The sight of beautiful dogs lying dead on the floor, to never having another chance at life, is beyond heartbreaking.
We were counting on next week’s transport to save precious lives, so this news is devastating. We are so very grateful for the many dogs saved thus far by OPH.
Today, I’m praying for a miracle.
I read that as Willow sat beside me, her head on my thigh. OPH pulled Willow and the Chocolate Factory pups from that very shelter.
Money could make a difference at that shelter, not just in terms of much-needed food, medical supplies, and space, but to help them increase staff so that more could be done to advertise their dogs, educate their community, and provide resources to the families that adopt from their shelter so there are fewer owner surrenders. Money is what made it possible for Willow and her pups to be flown out of there before their time was up.
So, yeah, money is good. (There are several ways you can help us raise money listed at the end of this post – one only involves the strategic use of your computer, the other does involve your pocketbook.)
But money alone will not solve the problem of economic euthanasia- dogs dying because there isn’t enough money/space/time to save them.
The one thing that can have the biggest impact on the lives of dogs endangered by economic euthanasia doesn’t involve money, it involves YOU. (Yes, YOU, this is not the collective/generic you I’m talking about.)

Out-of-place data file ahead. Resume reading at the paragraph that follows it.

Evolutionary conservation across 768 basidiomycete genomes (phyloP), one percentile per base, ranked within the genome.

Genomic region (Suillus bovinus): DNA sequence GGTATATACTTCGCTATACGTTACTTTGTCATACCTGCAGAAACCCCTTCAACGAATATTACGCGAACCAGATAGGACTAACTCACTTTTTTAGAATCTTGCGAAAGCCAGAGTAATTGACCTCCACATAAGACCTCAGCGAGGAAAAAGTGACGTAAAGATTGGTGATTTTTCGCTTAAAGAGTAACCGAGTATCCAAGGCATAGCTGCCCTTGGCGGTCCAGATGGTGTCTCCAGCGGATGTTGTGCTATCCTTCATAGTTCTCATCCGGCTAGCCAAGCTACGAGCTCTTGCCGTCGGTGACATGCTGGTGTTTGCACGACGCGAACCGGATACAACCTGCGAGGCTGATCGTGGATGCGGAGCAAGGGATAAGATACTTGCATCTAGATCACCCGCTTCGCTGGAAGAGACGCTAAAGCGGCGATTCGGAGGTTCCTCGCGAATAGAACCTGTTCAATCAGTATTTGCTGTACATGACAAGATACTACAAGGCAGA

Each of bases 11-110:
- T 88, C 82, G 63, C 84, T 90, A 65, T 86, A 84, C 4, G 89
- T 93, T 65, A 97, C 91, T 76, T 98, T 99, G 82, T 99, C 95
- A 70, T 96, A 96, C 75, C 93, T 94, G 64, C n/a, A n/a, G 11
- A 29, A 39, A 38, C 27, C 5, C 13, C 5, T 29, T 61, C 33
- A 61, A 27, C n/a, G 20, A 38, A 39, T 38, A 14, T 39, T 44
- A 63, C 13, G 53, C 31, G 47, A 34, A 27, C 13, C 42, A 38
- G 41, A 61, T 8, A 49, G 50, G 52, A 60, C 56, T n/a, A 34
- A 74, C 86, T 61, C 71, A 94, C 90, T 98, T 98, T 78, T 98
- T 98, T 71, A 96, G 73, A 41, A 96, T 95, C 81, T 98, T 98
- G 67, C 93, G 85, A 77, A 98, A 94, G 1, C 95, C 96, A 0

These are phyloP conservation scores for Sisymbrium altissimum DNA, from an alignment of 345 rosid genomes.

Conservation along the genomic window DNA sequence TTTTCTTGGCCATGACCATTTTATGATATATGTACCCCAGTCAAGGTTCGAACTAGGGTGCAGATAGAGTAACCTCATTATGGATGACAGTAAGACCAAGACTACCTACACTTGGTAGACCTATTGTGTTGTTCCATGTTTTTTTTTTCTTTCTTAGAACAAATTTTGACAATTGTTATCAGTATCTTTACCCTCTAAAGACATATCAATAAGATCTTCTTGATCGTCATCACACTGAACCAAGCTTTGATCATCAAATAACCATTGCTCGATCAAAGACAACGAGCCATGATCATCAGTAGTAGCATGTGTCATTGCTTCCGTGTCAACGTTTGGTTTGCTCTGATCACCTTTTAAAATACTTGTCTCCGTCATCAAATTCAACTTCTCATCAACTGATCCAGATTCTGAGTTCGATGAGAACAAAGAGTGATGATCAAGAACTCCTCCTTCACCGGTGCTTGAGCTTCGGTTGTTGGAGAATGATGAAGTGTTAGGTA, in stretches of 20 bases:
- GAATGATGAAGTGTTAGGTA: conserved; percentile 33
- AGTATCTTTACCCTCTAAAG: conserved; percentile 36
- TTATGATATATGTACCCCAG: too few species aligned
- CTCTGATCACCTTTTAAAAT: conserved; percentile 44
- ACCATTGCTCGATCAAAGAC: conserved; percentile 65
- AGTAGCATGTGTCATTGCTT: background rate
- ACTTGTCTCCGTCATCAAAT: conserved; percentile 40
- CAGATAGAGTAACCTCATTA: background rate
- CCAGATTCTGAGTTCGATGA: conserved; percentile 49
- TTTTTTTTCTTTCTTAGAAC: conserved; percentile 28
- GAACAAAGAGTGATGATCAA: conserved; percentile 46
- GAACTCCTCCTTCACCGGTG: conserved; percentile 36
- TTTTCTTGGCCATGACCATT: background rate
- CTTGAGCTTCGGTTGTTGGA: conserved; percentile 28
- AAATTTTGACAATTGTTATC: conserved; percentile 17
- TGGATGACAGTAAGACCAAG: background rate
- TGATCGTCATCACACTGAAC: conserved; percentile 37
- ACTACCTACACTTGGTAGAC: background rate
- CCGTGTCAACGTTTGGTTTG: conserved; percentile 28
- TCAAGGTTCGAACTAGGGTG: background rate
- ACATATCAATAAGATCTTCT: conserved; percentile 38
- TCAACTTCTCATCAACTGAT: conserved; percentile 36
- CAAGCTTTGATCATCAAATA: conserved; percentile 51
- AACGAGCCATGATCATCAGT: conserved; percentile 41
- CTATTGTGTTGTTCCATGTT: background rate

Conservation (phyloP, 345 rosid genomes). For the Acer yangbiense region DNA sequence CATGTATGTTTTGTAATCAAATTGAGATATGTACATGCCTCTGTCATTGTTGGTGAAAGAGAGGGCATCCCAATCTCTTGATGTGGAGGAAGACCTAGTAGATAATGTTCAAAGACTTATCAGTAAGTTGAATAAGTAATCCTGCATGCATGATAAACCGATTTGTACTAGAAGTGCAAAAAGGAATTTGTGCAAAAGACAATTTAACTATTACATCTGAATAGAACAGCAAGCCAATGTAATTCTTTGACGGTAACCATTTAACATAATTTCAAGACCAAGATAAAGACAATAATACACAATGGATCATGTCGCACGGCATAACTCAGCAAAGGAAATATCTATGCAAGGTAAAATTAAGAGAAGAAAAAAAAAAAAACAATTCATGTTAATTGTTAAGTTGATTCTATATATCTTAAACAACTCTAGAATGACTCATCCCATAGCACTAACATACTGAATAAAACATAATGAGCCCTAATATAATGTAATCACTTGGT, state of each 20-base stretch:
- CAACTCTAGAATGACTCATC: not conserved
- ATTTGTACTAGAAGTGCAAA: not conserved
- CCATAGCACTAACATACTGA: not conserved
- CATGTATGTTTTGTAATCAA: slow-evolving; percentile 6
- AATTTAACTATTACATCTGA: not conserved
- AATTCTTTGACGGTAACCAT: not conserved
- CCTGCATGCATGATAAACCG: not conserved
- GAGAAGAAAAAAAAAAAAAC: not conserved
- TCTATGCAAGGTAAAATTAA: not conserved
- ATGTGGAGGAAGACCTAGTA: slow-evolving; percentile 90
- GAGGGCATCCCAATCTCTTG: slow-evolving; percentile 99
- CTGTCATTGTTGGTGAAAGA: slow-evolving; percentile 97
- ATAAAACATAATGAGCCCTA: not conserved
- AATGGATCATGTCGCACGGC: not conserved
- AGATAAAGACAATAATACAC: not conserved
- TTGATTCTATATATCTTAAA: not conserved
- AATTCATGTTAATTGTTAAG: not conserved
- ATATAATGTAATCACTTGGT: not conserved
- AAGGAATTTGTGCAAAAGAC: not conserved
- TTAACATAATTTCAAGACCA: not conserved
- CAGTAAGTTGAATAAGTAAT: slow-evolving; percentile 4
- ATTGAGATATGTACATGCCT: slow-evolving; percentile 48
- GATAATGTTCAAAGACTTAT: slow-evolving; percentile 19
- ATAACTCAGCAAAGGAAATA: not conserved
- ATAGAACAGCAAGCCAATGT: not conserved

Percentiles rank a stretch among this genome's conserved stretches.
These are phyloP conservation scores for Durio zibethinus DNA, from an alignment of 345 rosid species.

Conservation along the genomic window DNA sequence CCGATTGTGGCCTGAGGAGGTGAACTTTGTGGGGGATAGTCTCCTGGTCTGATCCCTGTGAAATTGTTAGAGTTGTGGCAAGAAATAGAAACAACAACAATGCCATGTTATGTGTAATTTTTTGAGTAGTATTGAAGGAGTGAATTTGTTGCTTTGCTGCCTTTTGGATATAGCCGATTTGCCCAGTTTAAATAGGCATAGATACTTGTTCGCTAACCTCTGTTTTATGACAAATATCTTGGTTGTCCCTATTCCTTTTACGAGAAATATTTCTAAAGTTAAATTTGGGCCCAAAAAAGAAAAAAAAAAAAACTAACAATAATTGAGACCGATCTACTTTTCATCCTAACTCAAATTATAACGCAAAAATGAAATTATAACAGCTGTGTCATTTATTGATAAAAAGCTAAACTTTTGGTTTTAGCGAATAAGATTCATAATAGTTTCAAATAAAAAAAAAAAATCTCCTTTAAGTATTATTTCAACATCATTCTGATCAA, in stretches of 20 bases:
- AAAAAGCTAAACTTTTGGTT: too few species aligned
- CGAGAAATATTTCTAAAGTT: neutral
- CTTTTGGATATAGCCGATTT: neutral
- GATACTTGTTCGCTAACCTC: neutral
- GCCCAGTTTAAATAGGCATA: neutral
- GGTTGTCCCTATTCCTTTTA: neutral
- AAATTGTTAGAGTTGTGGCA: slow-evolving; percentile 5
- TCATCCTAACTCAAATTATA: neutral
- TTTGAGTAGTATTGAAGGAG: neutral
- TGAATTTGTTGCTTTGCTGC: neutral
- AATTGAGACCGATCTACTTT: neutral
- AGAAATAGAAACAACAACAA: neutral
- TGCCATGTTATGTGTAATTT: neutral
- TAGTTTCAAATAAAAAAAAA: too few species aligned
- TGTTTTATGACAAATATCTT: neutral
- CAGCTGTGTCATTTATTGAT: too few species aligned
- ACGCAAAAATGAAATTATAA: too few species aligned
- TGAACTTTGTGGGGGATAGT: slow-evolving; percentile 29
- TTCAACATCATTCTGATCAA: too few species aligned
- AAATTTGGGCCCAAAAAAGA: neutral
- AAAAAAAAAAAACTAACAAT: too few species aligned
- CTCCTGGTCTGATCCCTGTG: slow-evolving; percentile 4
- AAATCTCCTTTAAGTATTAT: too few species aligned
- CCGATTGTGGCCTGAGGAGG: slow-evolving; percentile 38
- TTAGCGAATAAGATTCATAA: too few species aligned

The bottom line is this: If we have more foster homes, we save more dogs.
If we have enough foster homes, we save all the dogs that are dying from economic euthanasia.
End of story.
No more need for this blog.
If shelters are not overwhelmed stretching strained budgets and trying to decide which dogs they can afford to save and which will have to die, they would have time to do the work they were built to do—serve their community. Not only could they care properly for the dogs in their shelter, they could educate, support, and be a resource for their community and in doing that, perhaps stem the tide of dogs arriving at their shelter.
Because I know that you have many good reasons why you cannot foster a dog, I’m not trying to make you feel guilty (much), but I am trying to make you consider the possibility. I’d like to plant in your heart the kernel of the idea of YOU as a foster. For just a moment, consider what that might look like. You don’t have to foster a hundred dogs or entire litters of puppies, but you could foster one or two or ten a year.